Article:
There was a time in Earth's turbulent history when everything almost slowed to a standstill. Tectonic activity eased, geochemical processes oozed, and the evolution of life in its simplest forms didn't do a whole lot.

Now new research suggests this period of not much – affectionately called the 'boring billion' – coincided with a time when planet Earth was suspended in a steady state of constant rotation, an orb pirouetting in space with one day (one revolution) taking just 19 hours.

This 'stalling' of Earth's day length at 19 hours lasted roughly 1 billion years and was the result of a delicate balance of opposing forces in our planet's distant past, the study from two geophysicists suggests.

Graph showing Earth's day length increasing then flatlining, before increasing again.
Earth's day length 'stalled' at 19 hours for 1 billion years. (Mitchell & Kirscher, Nature Geoscience, 2023)

At the time, the Moon was closer to Earth and hovering at a constant distance, not slipping out of its gravitational embrace like it did before and has done since.

"Over time, the Moon has stolen Earth's rotational energy to boost it into a higher orbit farther from Earth," Ross Mitchell of the Chinese Academy of Sciences and Uwe Kirscher of Curtin University in Australia explain in their published paper.

As a result of the Moon's outward movement, Earth's rotation slows, and our sunlit days lengthen ever so slightly – not that we notice the itty-bitty addition to our 24-hour-long daily spins.

Plenty of past research has explored how our planet's days slowly get longer, at a tick over 0.000015 seconds per year, by some recent estimates.

Most models of Earth's rotation in studies like this predict that day length on our home planet has steadily increased over the past 3 to 4 billion years. A 2018 study, for example, found that one Earth day 1.4 billion years ago clocked in at 18 hours long.

Though there is another camp of researchers who have speculated – since as far back as 1987 – that perhaps Earth's day length flatlined for an extended period before resuming its slow, steady increase up to the 24 hours we today call a day.

But any geological trace indicating a change in Earth's rotation is hard to come by. The length of day can be inferred from the growth of stromatolites tilted toward the Sun and from tidal rhythmites, patterns of mud sediments laid out by tides and preserved in rock. Except these are rarely preserved into the distant past.

In this new study, Mitchell and Kirscher took advantage of a flurry of new geological data that has emerged in recent years. The cyclostratigraphy data are records of rhythmic changes in Earth's climate driven by astronomical forces, including Earth's wobble and axial tilt.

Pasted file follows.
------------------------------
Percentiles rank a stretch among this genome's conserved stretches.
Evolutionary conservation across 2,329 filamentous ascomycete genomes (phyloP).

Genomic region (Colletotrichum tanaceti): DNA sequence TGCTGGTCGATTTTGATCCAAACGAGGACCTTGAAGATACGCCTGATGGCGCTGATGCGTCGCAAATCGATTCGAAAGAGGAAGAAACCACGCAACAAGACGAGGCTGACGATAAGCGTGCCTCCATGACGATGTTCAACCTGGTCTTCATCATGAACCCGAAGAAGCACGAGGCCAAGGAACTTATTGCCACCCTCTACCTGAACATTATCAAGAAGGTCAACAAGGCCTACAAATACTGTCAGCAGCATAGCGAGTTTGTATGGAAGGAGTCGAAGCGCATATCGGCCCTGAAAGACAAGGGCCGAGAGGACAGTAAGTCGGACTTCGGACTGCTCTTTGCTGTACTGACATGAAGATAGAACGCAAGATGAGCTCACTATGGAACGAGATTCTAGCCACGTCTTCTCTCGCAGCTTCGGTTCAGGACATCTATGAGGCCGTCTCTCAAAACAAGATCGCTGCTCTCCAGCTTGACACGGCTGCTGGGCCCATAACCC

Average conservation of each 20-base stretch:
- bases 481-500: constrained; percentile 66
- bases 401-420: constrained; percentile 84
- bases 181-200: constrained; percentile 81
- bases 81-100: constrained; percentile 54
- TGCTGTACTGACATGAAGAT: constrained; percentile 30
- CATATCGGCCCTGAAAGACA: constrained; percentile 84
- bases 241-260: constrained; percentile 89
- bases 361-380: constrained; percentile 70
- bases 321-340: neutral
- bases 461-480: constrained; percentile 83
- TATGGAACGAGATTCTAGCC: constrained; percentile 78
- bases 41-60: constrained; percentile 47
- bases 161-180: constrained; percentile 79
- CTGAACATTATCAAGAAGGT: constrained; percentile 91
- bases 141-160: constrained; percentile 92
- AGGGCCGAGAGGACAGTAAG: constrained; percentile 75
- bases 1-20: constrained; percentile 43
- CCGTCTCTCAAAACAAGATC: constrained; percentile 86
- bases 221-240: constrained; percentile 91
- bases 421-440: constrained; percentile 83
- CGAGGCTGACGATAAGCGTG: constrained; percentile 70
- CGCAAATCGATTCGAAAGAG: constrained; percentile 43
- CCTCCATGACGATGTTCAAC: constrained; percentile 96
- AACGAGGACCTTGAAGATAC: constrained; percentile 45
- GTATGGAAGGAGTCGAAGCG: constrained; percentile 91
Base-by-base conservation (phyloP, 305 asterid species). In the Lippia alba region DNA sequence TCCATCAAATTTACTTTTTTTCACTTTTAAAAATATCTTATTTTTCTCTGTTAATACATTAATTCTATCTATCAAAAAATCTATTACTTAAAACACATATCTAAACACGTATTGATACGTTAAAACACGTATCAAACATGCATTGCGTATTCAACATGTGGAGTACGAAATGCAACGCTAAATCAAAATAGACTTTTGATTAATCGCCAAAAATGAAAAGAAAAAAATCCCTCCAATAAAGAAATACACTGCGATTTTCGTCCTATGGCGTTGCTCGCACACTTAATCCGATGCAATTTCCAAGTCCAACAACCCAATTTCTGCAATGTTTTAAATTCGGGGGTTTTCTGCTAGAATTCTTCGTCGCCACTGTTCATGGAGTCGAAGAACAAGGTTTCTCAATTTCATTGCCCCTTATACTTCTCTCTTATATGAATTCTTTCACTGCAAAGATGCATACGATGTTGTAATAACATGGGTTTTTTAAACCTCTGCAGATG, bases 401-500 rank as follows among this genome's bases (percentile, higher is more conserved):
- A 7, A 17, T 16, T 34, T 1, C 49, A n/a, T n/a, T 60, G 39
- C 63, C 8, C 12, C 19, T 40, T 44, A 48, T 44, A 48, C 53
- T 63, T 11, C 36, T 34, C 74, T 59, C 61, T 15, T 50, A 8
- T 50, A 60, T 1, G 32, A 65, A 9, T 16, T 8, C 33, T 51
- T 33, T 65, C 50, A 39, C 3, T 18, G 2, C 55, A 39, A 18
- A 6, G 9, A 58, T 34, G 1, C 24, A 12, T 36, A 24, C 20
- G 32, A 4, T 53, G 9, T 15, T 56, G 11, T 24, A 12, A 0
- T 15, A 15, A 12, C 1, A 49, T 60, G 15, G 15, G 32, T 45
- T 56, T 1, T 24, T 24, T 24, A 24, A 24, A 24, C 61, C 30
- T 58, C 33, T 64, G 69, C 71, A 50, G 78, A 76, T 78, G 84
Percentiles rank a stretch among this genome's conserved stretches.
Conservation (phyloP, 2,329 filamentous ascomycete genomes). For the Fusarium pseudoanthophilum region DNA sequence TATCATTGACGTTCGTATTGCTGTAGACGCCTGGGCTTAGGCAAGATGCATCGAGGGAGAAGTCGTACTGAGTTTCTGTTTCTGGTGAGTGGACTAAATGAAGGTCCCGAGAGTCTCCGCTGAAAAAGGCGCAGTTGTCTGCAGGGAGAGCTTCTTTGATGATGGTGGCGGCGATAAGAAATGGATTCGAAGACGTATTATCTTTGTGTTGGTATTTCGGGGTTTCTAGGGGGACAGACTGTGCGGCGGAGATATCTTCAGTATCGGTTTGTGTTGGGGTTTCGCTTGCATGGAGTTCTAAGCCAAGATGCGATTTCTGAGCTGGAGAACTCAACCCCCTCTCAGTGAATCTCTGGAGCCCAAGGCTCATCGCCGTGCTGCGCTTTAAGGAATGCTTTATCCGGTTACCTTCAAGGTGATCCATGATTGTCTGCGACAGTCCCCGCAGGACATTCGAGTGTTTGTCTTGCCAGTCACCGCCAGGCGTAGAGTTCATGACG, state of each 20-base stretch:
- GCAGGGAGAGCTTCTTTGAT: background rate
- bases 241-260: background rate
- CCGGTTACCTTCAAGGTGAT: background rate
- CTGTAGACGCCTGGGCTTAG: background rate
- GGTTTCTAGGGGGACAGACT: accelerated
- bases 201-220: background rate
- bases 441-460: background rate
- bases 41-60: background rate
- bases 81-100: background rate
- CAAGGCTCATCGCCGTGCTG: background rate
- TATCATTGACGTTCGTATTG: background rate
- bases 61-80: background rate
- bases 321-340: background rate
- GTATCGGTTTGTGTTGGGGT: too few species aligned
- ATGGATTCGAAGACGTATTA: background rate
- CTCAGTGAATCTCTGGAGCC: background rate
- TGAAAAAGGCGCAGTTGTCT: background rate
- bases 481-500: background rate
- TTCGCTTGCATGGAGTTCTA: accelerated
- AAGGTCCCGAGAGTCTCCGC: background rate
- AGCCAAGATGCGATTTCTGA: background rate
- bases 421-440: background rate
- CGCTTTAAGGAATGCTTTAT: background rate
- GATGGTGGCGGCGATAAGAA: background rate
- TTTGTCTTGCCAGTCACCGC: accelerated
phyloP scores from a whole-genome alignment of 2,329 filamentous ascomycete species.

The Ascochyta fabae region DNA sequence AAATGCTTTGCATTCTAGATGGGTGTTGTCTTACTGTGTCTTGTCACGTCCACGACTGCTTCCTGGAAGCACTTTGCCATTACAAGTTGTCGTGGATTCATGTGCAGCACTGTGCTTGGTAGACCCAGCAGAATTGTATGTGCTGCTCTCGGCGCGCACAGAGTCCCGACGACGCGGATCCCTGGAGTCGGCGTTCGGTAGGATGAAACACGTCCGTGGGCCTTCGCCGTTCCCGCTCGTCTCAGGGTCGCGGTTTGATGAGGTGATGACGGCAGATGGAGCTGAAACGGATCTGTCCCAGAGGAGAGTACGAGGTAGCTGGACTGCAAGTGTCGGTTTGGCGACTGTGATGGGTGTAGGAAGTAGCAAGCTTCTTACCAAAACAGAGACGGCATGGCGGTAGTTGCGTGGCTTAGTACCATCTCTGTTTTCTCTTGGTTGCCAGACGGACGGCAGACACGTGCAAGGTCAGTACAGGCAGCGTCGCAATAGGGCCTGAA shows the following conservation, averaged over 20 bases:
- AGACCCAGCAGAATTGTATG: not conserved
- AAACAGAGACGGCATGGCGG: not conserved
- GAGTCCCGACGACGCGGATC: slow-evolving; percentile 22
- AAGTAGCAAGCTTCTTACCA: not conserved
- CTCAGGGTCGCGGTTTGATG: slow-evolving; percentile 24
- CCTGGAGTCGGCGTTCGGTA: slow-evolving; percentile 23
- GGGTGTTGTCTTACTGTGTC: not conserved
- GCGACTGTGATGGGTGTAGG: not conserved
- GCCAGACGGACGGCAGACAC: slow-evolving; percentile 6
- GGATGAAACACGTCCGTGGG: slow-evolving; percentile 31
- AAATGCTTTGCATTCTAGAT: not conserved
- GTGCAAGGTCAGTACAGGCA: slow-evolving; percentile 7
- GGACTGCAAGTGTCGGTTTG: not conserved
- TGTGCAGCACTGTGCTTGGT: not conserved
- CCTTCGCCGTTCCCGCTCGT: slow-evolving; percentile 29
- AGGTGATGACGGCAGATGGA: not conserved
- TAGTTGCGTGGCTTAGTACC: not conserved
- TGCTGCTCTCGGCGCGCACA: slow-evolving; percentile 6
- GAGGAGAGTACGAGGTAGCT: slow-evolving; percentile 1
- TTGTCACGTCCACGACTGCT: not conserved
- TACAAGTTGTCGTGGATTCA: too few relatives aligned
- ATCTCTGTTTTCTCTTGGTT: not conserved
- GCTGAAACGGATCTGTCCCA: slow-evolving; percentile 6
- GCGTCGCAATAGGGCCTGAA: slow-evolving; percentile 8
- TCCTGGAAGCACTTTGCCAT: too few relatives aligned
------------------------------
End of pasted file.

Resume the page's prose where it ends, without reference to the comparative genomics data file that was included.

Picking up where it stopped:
"We realized that it was finally time to test a kind of fringe, but completely reasonable, alternative idea about Earth's paleorotation," says Mitchell.

Their statistical analysis points to a flatlining of Earth's day length between 2 and 1 billion years ago, in the middle of the Proterozoic era, which climaxed with 'Snowball Earth' and preceded the Cambrian explosion of life.

Wondering what may have tripped early Earth into a period of relative stability, Mitchell and Kirscher looked to other major events in our planet's rocky history.

If their timing is correct, the plateau in day length followed significant fluctuations in early Earth's atmospheric conditions: specifically, the Great Oxidation Event in which oxygen levels rose and created an ozone layer before dropping off again.

Mitchell and Kirscher say this added ozone could have absorbed more sunlight than water vapor, exciting Earth's lesser-known solar tides that pulse in the atmosphere as it heats up during the day.

Solar atmospheric tides are not as strong as oceanic tides governed by the gravitational pull of the Moon. But when planet Earth spun faster in the past, the Moon's tug would have been weaker – one-fourth of its current strength.

And if atmospheric tides sped up with an injection of ozone and sunlight, as Mitchell and Kirscher suggest, this may have been enough to balance out the opposing forces and lull Earth into a very long stable period of 19-hour days.

"At the point of resonance, the oceanic and atmospheric tidal torques would balance, stabilizing Earth's rotation rate at a constant day length," Mitchell and Kirscher explain.

Of course, much more research is needed to "further test and more accurately determine the resonance period", Mitchell and Kirscher note.

Though the duo concludes that their work is consistent with the idea that the rise of oxygen levels and complex life on Earth were delayed "until the resonance was broken" by a sudden climatic change.

"Longer days could [then] provide photosynthetic bacteria with sufficient sunlight to raise oxygen levels high enough to support large Metazoan life," they write.

But if our growing understanding of the 'boring billion' is anything to go by, expect these estimates of early Earth's daily rotation to shift as more evidence comes to light.

Some researchers in recent years have argued that the boring billion was far more dynamic than its name suggests, and its fertile ground provided a 'slingshot' towards complex life that we still marvel at today.

The study has been published in Nature Geoscience.